Researchers believe that kissing originated millions of years ago as a result of mothers pre-chewing food passing it along mouth-to their mouths to feed their young. While prechewing or pre-mastication is common in many parts of the world today, the true origin of kissing remains a mystery. It makes sense though, that providing nourishment by mouth evolved into using our mouths as a way to show love and affection.
Kissing involves all our senses. When we kiss, we see the other person clearly; we hear them, taste them, and touch them. We kiss our kids, we kiss our friends, and we kiss our lovers. As mammals, we enjoy touching and the feeling of skin-on-skin contact. While we don’t normally kiss others when we are sick, and we don’t kiss people who are sick—once we recover, we go back to behaving normally which means that we kiss!
With the corona pandemic, we must protect our health by avoiding close contact with others—possibly for years—so how are singles going to date and establish new relationships in times like these? The good news is that people are turning to dating apps in record numbers so that many of them are having an opportunity to get to know a potential partner well before they agree that they are ready to meet in person.
First dates will probably be socially distanced and, if after several dates a couple agrees they would like to move their relationship forward, they will need to discuss their level of comfort, how they plan to isolate, and they may even agree not to see other people during this phase. By the time they get to their first hug or kiss, a couple will have had the opportunity to develop a deep trust in a modern form of old-fashioned courtship.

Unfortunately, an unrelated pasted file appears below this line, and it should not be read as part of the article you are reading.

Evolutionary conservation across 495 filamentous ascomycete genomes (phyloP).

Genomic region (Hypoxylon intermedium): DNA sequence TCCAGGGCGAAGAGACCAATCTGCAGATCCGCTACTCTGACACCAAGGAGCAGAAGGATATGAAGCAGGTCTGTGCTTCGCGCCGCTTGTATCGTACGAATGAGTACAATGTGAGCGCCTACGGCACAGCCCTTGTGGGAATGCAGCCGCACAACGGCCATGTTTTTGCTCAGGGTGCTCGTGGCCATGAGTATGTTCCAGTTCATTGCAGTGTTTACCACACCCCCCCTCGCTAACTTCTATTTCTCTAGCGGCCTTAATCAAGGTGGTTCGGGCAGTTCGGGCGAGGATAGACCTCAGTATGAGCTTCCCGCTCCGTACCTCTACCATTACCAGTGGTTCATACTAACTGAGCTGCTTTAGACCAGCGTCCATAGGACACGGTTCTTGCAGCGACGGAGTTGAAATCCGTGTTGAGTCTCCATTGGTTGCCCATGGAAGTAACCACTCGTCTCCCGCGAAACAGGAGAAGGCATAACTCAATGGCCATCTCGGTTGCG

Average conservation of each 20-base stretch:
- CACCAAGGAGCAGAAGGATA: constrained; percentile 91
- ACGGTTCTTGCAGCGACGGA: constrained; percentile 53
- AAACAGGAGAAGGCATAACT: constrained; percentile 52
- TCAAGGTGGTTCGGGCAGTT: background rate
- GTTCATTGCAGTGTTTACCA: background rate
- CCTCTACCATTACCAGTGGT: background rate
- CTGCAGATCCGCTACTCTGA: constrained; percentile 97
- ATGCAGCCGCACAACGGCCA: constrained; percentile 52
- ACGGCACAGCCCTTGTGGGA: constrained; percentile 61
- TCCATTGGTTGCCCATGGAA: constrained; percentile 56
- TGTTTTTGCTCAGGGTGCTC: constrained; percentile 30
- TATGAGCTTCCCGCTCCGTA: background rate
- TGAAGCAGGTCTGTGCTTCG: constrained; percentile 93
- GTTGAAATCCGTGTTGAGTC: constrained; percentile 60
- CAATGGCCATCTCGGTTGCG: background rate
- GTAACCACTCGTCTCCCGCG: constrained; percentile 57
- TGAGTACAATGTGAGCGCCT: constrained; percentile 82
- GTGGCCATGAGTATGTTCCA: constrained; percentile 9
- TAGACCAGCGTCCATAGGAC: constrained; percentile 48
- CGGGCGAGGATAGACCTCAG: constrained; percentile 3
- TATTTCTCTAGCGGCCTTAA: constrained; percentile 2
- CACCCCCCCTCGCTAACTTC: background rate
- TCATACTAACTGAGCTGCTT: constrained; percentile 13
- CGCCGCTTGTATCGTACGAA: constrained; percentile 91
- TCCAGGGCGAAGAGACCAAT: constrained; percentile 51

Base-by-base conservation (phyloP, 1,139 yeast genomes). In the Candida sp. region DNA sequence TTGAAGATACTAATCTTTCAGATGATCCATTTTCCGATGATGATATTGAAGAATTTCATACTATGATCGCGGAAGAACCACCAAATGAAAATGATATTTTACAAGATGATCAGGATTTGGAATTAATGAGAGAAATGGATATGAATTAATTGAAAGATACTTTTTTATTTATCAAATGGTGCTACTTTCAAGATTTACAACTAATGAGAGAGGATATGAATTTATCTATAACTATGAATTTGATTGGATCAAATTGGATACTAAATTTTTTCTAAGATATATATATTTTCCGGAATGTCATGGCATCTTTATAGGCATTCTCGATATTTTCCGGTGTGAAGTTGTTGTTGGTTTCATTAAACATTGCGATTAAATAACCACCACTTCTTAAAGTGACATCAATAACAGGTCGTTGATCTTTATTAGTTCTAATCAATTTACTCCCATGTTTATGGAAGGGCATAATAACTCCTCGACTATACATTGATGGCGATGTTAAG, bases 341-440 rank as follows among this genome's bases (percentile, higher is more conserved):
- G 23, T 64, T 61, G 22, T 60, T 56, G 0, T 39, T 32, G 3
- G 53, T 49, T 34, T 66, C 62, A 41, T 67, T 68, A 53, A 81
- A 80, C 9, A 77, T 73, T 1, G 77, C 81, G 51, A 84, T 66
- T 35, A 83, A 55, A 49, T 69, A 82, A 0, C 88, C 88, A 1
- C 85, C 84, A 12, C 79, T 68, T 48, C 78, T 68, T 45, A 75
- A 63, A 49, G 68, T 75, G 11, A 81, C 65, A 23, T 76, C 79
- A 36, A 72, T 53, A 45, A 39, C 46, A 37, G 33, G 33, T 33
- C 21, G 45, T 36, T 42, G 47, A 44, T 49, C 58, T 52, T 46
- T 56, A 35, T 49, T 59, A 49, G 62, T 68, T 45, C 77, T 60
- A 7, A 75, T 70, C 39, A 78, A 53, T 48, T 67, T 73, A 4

For people who are single, “normalcy” will likely come with more health and safety conversations than in pre-virus days. Anyone could have the virus, or a sexually transmitted disease for that matter, so it is helpful for potential partners to know one another well before they agree to take it to the next level. Although physical chemistry cannot be replicated over a video chat, people can certainly figure out if they like one another.
In virtual dating, we miss out on our sense of smell which is one way we determine genetic compatibility. Human beings prefer the scent of a person whose compatibility genes are different from our own. They aren’t called compatibility genes because they help us find a compatible partner; they’re called that because these are genes that distinguish self from non-self and are believed to contribute to the success of pregnancy.
Casual kissing may not come back today or even tomorrow, but it will return because we humans are hardwired to smother our loved ones in kisses. Bisou, bisou!
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